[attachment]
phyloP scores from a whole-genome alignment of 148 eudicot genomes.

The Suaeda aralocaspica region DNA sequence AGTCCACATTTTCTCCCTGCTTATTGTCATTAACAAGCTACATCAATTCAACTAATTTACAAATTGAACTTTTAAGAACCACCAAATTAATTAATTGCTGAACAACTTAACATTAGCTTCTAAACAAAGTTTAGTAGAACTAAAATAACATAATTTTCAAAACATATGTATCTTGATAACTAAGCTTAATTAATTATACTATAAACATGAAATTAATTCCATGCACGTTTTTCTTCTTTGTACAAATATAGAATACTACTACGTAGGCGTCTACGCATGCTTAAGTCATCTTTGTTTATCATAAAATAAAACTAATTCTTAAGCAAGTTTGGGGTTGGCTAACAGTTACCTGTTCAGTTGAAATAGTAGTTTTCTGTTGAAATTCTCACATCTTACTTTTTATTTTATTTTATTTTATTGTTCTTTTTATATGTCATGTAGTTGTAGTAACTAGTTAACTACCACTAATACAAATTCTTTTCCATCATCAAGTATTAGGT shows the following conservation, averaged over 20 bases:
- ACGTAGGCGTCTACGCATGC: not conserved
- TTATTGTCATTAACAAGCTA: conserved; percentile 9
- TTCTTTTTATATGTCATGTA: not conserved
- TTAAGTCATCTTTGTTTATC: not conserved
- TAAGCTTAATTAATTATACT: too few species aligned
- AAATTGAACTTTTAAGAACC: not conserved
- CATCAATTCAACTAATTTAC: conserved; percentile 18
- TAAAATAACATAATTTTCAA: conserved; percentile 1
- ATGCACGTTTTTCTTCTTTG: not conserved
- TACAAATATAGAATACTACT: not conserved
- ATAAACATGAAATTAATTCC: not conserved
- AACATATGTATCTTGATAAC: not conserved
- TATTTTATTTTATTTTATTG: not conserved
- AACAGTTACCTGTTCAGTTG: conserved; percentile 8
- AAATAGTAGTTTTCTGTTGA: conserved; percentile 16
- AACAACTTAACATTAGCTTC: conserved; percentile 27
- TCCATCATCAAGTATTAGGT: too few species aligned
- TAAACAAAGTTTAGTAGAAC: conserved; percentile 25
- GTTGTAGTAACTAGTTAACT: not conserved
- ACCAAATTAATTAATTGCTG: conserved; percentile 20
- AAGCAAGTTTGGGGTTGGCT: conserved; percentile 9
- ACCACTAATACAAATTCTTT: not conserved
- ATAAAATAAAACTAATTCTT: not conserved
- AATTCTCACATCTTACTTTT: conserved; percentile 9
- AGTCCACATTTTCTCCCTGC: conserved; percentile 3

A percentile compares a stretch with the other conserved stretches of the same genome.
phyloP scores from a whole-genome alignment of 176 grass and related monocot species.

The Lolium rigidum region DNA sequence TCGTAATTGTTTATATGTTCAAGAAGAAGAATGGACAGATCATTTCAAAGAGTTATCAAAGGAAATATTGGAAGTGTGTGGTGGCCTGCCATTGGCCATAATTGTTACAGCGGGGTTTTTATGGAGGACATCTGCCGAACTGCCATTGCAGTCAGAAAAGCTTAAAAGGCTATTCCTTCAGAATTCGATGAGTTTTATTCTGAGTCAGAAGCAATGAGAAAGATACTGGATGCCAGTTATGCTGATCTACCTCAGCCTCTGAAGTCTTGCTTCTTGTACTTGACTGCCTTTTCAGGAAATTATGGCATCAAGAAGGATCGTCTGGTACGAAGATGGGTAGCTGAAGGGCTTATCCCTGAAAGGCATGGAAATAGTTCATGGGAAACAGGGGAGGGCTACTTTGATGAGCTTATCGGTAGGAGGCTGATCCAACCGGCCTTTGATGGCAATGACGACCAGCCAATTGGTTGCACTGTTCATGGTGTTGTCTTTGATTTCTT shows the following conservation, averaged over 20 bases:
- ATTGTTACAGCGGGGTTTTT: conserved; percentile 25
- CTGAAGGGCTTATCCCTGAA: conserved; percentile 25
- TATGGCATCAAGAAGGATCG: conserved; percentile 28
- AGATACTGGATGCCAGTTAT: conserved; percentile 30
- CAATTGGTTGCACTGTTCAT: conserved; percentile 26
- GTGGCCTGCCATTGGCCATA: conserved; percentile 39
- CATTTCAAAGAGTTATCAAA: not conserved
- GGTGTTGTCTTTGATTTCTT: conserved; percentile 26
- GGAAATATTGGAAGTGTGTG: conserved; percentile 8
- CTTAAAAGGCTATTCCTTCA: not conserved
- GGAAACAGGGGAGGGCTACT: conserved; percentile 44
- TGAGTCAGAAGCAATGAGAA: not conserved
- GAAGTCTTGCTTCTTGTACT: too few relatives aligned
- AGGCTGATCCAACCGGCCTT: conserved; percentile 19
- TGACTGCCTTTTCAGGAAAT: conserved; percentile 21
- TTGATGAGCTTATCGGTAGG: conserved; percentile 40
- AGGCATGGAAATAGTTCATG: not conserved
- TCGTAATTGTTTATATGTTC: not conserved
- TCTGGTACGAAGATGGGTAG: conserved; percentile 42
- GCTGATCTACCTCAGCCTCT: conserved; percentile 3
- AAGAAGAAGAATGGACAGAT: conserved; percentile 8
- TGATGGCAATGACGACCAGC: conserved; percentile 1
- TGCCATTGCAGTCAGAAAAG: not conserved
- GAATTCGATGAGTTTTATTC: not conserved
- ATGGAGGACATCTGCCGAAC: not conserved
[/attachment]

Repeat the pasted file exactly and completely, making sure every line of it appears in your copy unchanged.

phyloP scores from a whole-genome alignment of 148 eudicot genomes.

The Suaeda aralocaspica region DNA sequence AGTCCACATTTTCTCCCTGCTTATTGTCATTAACAAGCTACATCAATTCAACTAATTTACAAATTGAACTTTTAAGAACCACCAAATTAATTAATTGCTGAACAACTTAACATTAGCTTCTAAACAAAGTTTAGTAGAACTAAAATAACATAATTTTCAAAACATATGTATCTTGATAACTAAGCTTAATTAATTATACTATAAACATGAAATTAATTCCATGCACGTTTTTCTTCTTTGTACAAATATAGAATACTACTACGTAGGCGTCTACGCATGCTTAAGTCATCTTTGTTTATCATAAAATAAAACTAATTCTTAAGCAAGTTTGGGGTTGGCTAACAGTTACCTGTTCAGTTGAAATAGTAGTTTTCTGTTGAAATTCTCACATCTTACTTTTTATTTTATTTTATTTTATTGTTCTTTTTATATGTCATGTAGTTGTAGTAACTAGTTAACTACCACTAATACAAATTCTTTTCCATCATCAAGTATTAGGT shows the following conservation, averaged over 20 bases:
- ACGTAGGCGTCTACGCATGC: not conserved
- TTATTGTCATTAACAAGCTA: conserved; percentile 9
- TTCTTTTTATATGTCATGTA: not conserved
- TTAAGTCATCTTTGTTTATC: not conserved
- TAAGCTTAATTAATTATACT: too few species aligned
- AAATTGAACTTTTAAGAACC: not conserved
- CATCAATTCAACTAATTTAC: conserved; percentile 18
- TAAAATAACATAATTTTCAA: conserved; percentile 1
- ATGCACGTTTTTCTTCTTTG: not conserved
- TACAAATATAGAATACTACT: not conserved
- ATAAACATGAAATTAATTCC: not conserved
- AACATATGTATCTTGATAAC: not conserved
- TATTTTATTTTATTTTATTG: not conserved
- AACAGTTACCTGTTCAGTTG: conserved; percentile 8
- AAATAGTAGTTTTCTGTTGA: conserved; percentile 16
- AACAACTTAACATTAGCTTC: conserved; percentile 27
- TCCATCATCAAGTATTAGGT: too few species aligned
- TAAACAAAGTTTAGTAGAAC: conserved; percentile 25
- GTTGTAGTAACTAGTTAACT: not conserved
- ACCAAATTAATTAATTGCTG: conserved; percentile 20
- AAGCAAGTTTGGGGTTGGCT: conserved; percentile 9
- ACCACTAATACAAATTCTTT: not conserved
- ATAAAATAAAACTAATTCTT: not conserved
- AATTCTCACATCTTACTTTT: conserved; percentile 9
- AGTCCACATTTTCTCCCTGC: conserved; percentile 3

A percentile compares a stretch with the other conserved stretches of the same genome.
phyloP scores from a whole-genome alignment of 176 grass and related monocot species.

The Lolium rigidum region DNA sequence TCGTAATTGTTTATATGTTCAAGAAGAAGAATGGACAGATCATTTCAAAGAGTTATCAAAGGAAATATTGGAAGTGTGTGGTGGCCTGCCATTGGCCATAATTGTTACAGCGGGGTTTTTATGGAGGACATCTGCCGAACTGCCATTGCAGTCAGAAAAGCTTAAAAGGCTATTCCTTCAGAATTCGATGAGTTTTATTCTGAGTCAGAAGCAATGAGAAAGATACTGGATGCCAGTTATGCTGATCTACCTCAGCCTCTGAAGTCTTGCTTCTTGTACTTGACTGCCTTTTCAGGAAATTATGGCATCAAGAAGGATCGTCTGGTACGAAGATGGGTAGCTGAAGGGCTTATCCCTGAAAGGCATGGAAATAGTTCATGGGAAACAGGGGAGGGCTACTTTGATGAGCTTATCGGTAGGAGGCTGATCCAACCGGCCTTTGATGGCAATGACGACCAGCCAATTGGTTGCACTGTTCATGGTGTTGTCTTTGATTTCTT shows the following conservation, averaged over 20 bases:
- ATTGTTACAGCGGGGTTTTT: conserved; percentile 25
- CTGAAGGGCTTATCCCTGAA: conserved; percentile 25
- TATGGCATCAAGAAGGATCG: conserved; percentile 28
- AGATACTGGATGCCAGTTAT: conserved; percentile 30
- CAATTGGTTGCACTGTTCAT: conserved; percentile 26
- GTGGCCTGCCATTGGCCATA: conserved; percentile 39
- CATTTCAAAGAGTTATCAAA: not conserved
- GGTGTTGTCTTTGATTTCTT: conserved; percentile 26
- GGAAATATTGGAAGTGTGTG: conserved; percentile 8
- CTTAAAAGGCTATTCCTTCA: not conserved
- GGAAACAGGGGAGGGCTACT: conserved; percentile 44
- TGAGTCAGAAGCAATGAGAA: not conserved
- GAAGTCTTGCTTCTTGTACT: too few relatives aligned
- AGGCTGATCCAACCGGCCTT: conserved; percentile 19
- TGACTGCCTTTTCAGGAAAT: conserved; percentile 21
- TTGATGAGCTTATCGGTAGG: conserved; percentile 40
- AGGCATGGAAATAGTTCATG: not conserved
- TCGTAATTGTTTATATGTTC: not conserved
- TCTGGTACGAAGATGGGTAG: conserved; percentile 42
- GCTGATCTACCTCAGCCTCT: conserved; percentile 3
- AAGAAGAAGAATGGACAGAT: conserved; percentile 8
- TGATGGCAATGACGACCAGC: conserved; percentile 1
- TGCCATTGCAGTCAGAAAAG: not conserved
- GAATTCGATGAGTTTTATTC: not conserved
- ATGGAGGACATCTGCCGAAC: not conserved